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Dyer, Frank

MILITARY SERVICE

Age: 39, credited to Guilford, VT
Unit(s): 1st VT CAV
Service: enl 12/22/63, m/i 12/26/63, Pvt, Co. H, 1st VT CAV, wdd, 6/15/64, m/o 6/21/65

See Legend for expansion of abbreviations

VITALS

Birth: 1818, Montreal, Canada East
Death: 04/20/1909

Burial: Mount Carmel Cemetery, Ware, MA
Marker/Plot: Not recorded
Gravestone researcher/photographer: Heidi McColgan

Findagrave Memorial #: 0
(There may be a Findagrave Memorial, but we have not recorded it)

MORE INFORMATION

Alias?: Baron, France
Pension?: Yes, 7/13/1865
Portrait?: Unknown
College?: Not Found
Veterans Home?: Not Found
(If there are state digraphs above, this soldier spent some time in a state or national soldiers' home in that state after the war)

Remarks: Family also used the name Baron.

DESCENDANTS

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BURIAL:

Copyright notice

Tombstone

Tombstone

Tombstone

Mount Carmel Cemetery, Ware, MA

Check the cemetery for location/directions and other veterans who may be buried there.



Frank Dyer

Boston Daily Globe

FRANK DYER PASSES AWAY - Ware Man Fought During Civil War in Vermont Regiment

Ware, April 19 - Frank Dyer died at his home at North and Pleasant sts., at noon today from the effects of a shock. Mr. Dyer was born in Montreal in 1818. When a young man he moved to Brattleboro, Vt., where in 1863 he enlisted in Co. H, 1st Vermont cavalry where he was mustered out after two years of honorable service, in 1865. He was severely wounded at the battle of Fair Oaks, Va. After the war he made his home at Brattleboro until 1872, when he came to Ware and had been a resident of this town ever since. He is survived by four sons and four daughters.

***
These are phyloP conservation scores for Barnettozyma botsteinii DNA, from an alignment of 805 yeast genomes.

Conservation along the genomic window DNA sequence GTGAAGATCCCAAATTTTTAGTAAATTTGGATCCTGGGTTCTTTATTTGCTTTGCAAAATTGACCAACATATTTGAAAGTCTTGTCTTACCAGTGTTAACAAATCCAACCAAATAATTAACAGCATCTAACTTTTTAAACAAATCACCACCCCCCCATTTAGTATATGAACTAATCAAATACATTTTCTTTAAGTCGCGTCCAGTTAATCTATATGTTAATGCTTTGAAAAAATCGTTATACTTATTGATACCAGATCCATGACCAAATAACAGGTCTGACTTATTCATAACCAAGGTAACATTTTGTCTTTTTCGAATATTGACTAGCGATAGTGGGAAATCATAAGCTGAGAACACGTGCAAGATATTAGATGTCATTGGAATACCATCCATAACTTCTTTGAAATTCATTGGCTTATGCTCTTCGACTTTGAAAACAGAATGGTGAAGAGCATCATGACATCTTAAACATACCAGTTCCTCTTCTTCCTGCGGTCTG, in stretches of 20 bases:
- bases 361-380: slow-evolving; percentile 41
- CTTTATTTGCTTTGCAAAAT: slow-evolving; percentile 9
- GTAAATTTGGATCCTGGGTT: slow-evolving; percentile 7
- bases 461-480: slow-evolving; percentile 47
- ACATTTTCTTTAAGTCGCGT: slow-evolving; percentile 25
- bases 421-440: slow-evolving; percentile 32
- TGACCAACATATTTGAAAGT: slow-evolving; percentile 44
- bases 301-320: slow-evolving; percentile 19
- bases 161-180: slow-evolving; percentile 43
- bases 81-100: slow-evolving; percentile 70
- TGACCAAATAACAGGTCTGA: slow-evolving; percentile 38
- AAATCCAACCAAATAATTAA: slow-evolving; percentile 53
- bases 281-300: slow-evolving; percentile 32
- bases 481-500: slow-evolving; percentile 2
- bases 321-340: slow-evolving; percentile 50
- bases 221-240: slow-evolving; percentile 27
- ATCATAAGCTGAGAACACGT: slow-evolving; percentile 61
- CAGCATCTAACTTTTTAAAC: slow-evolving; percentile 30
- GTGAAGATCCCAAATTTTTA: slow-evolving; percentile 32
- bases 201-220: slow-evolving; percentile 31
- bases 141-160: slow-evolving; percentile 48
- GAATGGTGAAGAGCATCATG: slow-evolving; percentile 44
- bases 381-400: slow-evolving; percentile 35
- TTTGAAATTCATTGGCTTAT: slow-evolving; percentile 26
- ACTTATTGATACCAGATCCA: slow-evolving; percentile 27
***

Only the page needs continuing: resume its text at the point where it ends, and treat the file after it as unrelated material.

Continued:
Contributed by Erik Hinckley.

Funeral

April 23, 1909, Springfield Republican (Springfield, MA) Issue 24 Page 13

The funeral of Frank Dyer, 91, a veteran of the civil war, was held at Mount Carmel church yesterday morning at 8. Rev. J. T. Sheehan celebrated requiem high mass and the music was by the full choir. The bearers were Amable Gareau, E. E. Richardson, Watson Brown, Flavien Poirier, Nazaire Gagnon and Napolean Parenteau, the first three being veterans. A flag shrouded the coffin and the burial was with military honors.

Contributed by Bill Cote.